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Railroads Pressed to Improve Service

By: Jim Peterson
Posted: Jun 17 2022

Railroads Pressed to Improve Service

Local shippers and end-users in the U.S. have dealt with significant delays in the placement and delivery of ordered rail freight this past winter and spring.  In some extreme cases, flour mills and feed plants have had to shut down temporarily.  In other cases sales have had to be canceled, or deferred to later positions, which have been at lower prices in this year’s tight supply environment. 

Producers and customers pay the bulk of the cost of this under performance on freight.  At times, the cost to purchase shuttle trains in the secondary market, reached $3,000 per rail car, or more.  This is more than $.80 per bushel, on top of the already high tariff rates and fuel surcharges.  With historically high market prices for commodities, these added freight costs were muted to a large degree, but the costs to producers, shippers and end-users were significant. Conversely, railroads bear no costs in the delayed service and lack of performance.

Numerous agricultural organizations, including the North Dakota Wheat Commission, filing joint comments with U.S. Wheat Associates and other wheat states, as well as Congressional leaders have been active on drawing attention to the issue, and pressing the Surface Transportation Board to take actions that will help improve the situation.  The Surface Transportation Board held hearings on the issue and reviewed comments of the agricultural industry.  On May 5th, it issued a decision which required the four largest U.S. rail carriers to provide service recovery plans, and participate in bi-weekly conference calls to report progress.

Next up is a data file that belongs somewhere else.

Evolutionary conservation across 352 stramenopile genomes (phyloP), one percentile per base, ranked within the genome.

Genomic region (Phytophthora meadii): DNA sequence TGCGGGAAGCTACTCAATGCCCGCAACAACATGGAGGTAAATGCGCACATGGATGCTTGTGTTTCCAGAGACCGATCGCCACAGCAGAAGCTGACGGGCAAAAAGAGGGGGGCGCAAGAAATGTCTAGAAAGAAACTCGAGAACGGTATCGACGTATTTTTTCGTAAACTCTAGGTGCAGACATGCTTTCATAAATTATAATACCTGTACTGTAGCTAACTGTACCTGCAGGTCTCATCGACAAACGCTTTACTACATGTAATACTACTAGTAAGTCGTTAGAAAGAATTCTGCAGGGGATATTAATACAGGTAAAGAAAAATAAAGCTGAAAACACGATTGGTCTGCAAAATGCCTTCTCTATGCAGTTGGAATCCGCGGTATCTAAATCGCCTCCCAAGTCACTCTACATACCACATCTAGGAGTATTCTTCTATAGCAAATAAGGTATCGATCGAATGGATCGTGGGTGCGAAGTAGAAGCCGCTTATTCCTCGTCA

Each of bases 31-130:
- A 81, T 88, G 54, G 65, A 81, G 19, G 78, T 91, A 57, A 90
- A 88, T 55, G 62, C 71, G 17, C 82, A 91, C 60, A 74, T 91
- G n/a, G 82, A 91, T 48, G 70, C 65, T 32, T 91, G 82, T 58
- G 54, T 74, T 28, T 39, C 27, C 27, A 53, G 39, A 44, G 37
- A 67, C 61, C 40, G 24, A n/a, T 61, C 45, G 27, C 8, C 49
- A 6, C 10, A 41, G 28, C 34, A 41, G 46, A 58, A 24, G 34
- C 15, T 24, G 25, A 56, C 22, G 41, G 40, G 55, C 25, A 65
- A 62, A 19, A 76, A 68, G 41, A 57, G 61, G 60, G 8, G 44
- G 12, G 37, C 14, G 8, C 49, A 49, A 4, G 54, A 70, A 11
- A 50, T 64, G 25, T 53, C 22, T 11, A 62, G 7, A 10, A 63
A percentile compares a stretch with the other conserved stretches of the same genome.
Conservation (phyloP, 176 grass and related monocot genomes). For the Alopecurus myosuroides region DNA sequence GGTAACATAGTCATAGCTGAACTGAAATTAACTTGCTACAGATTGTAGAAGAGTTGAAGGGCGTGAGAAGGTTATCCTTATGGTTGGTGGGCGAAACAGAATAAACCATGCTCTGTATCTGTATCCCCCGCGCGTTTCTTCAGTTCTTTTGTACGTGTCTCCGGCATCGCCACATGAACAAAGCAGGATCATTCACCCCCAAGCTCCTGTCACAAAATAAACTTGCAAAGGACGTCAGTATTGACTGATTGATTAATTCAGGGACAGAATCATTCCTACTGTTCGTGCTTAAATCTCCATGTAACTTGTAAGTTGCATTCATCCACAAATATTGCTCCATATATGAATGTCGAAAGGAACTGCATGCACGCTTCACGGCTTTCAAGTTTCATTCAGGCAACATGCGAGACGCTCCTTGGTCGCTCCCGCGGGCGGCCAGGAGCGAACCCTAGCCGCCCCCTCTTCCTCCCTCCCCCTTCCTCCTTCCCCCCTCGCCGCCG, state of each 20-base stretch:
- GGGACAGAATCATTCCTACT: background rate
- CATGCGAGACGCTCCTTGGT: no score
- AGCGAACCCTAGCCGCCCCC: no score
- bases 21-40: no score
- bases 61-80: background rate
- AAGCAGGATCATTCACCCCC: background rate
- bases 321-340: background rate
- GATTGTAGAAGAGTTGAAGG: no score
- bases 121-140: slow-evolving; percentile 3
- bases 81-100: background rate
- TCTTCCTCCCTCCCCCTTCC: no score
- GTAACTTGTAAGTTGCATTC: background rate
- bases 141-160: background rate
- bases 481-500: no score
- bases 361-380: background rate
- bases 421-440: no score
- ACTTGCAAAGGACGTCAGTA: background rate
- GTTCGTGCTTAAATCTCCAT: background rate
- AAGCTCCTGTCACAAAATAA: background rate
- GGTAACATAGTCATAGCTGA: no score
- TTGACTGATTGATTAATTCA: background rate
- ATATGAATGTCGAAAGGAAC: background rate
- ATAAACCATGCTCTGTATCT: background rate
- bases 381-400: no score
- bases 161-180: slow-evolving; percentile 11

The decline in service and increase in rail costs are threatening one of the long time strengths of U.S. origin wheat exports on the international market, and that is why U.S. Wheat Associates has become more pro-active on rail issues.  This initial action by the Surface Transportation Board is a productive step, but longer term there needs to be some additional steps taken to impart more competition into our rail system.  Some of those steps which have been advocated for by producer and grain handling organizations include competitive switching (allowing a shipper captive to one rail line to receive a tariff rate from a competing line if they are within a reasonable distance to a switch point), equal treatment on demurrage or penalties between railroads and shippers (currently only shippers and customers pay demurrage or penalties to the railroads if they do not load or unload in a specified time, railroads have no penalties if late), and improved communication and metrics from railroads on estimated time of arrival on cars.

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